The Tale of One Bad Rat #1, October 1994, Dark Horse Comics
by Bryan Talbot
by Bryan Talbot
Blogger's note: Entry for Friday, April 4, 2008.
I purchased The Tale of One Bad Rat #1 because of its stark, simple cover, which, I didn't realize at the time, mimics the look of Beatrice Potter's classic collection right down to the font. (Thank you for the observation, Comics Worth Reading.) I hadn't realized plenty of things about The Tale of One Bad Rat #1 before I read it -- namely, that I've been a fool to have waiting this long. The Official Bryan Talbot Fanpage notes that this series is the second most requested graphic novel after Maus, which makes me wonder why I've never heard of it before. For all of the comics that I've read in- and outside of this A Comic A Day challenge, am I still that out of touch with this medium as a whole?
Fortunately, the best comics make sure it's never too late to catch up. Bryan Talbot's Beatrice Potter inspired urban fairy tale about a suicidal, delusional, homeless young woman is as viable today, fourteen years after its original publication, as it was then, when Neil Gaiman described it as "a story of strength and pain and survival." One Bad Rat is definitely a vivid portrayal of homelessness, as Helen, its protagonist, wanders the streets of London, feeding and protecting her pet rat from the cold while fending off seedy offers from street evangelists and recruiting prostitutes. Interestingly, through Helen's paranoia, we the readers perceive these characters in the same light, as potential offenders that strive her exploit her vulnerability. When a band of streetwise ruffians rescue Helen from yet another grabby transgressor, she takes a risk and trusts them enough to board with them, where her peculiar visions and painful memories prevent her from positive social interaction. By the end of this first issue, one wonders if Helen will ever find a place that feels like home.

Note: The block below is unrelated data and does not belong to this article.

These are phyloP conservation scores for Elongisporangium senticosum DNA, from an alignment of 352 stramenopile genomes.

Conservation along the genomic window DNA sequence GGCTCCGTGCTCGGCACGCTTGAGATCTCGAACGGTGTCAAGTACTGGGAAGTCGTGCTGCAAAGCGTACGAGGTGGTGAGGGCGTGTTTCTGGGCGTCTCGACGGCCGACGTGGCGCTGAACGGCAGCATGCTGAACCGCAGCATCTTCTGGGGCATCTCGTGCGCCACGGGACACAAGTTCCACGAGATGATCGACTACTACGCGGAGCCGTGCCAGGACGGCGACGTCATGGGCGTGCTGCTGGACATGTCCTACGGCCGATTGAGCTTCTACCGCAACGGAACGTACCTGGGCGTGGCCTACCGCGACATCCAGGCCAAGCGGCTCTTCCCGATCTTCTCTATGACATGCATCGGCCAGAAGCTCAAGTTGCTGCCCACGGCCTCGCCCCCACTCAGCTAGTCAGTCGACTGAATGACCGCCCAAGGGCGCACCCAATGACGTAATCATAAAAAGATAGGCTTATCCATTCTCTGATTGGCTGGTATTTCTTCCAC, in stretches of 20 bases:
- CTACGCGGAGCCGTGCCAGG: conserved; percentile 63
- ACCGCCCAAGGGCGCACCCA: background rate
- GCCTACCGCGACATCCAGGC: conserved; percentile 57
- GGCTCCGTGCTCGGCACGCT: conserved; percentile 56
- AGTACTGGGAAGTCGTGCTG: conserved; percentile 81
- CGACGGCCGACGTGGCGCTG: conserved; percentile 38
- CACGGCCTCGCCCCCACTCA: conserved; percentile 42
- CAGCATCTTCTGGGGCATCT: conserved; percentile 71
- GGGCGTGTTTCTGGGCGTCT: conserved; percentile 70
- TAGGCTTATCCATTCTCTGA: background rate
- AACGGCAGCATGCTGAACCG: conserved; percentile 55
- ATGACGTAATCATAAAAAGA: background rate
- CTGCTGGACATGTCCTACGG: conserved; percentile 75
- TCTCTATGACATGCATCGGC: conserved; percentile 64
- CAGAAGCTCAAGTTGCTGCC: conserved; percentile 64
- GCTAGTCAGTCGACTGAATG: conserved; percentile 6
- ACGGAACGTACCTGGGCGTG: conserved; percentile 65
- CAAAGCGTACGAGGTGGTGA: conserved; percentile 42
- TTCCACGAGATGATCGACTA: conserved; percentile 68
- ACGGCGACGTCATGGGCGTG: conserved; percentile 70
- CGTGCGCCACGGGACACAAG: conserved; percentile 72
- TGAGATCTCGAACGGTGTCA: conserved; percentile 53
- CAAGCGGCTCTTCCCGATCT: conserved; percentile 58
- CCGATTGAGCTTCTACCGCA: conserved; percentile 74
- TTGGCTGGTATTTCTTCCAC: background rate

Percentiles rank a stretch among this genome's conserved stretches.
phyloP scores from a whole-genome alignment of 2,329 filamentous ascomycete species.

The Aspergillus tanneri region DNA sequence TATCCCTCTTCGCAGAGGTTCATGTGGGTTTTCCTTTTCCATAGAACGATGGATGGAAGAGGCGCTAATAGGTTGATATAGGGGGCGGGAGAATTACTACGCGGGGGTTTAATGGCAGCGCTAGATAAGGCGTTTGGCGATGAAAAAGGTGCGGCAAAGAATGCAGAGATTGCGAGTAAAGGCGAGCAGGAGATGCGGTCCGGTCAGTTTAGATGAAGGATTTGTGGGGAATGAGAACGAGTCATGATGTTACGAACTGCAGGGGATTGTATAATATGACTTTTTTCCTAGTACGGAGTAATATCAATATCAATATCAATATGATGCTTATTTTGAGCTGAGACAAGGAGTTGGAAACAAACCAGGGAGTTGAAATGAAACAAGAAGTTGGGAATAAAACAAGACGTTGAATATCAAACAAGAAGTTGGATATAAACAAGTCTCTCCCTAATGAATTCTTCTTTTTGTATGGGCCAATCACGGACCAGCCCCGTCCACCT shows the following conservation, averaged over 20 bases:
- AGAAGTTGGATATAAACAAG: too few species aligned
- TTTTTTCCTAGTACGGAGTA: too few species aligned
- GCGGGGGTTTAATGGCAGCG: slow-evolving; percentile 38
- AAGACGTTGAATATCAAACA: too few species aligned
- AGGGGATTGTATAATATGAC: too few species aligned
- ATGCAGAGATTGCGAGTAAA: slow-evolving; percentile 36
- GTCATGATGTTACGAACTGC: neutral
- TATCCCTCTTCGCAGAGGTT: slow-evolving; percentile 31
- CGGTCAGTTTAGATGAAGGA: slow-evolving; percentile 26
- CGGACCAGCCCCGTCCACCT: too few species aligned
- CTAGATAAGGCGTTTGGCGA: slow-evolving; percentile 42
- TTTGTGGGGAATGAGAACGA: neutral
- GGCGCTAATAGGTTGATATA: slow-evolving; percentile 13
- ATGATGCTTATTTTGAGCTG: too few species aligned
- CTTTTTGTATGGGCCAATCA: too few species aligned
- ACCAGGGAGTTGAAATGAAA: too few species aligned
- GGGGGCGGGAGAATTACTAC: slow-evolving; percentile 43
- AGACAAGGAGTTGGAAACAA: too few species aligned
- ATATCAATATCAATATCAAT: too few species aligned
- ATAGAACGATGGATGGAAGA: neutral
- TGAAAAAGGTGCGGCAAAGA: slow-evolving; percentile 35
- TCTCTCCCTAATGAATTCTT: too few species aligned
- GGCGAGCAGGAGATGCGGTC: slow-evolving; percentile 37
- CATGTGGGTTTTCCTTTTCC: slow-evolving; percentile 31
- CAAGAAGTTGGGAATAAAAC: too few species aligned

Well, what can I say about this story that Neil Gaiman and Alan Moore haven't? It's obviously a masterful, insightful piece of graphic storytelling, with narrative skill that matches fluid, expressive illustration. What I appreciated most about One Bad Rat was its ability to capture the determination of adolescence even in the face of abandonment and dire circumstance. Helen's relationship with her rat is reflective of her own need for acceptance, as she undoubtedly projects her own shortcomings onto the supposed grotesqueness of a rat. In this issue's first act, a child reaches to pet Helen's rat until her mother dissuades her in disgust, a physical manifestation for how many of us feel when we encounter a homeless person, whether we admit it or not. The dangers of the world are more apparent to these people -- the spheres of stability that surround us have been stripped away from these people. In many ways, their lives are like fairy tales, but in all the wrong ways. Even the smallest of threats could have some serious consequences.
Which is why it might just take one bad right to survive it.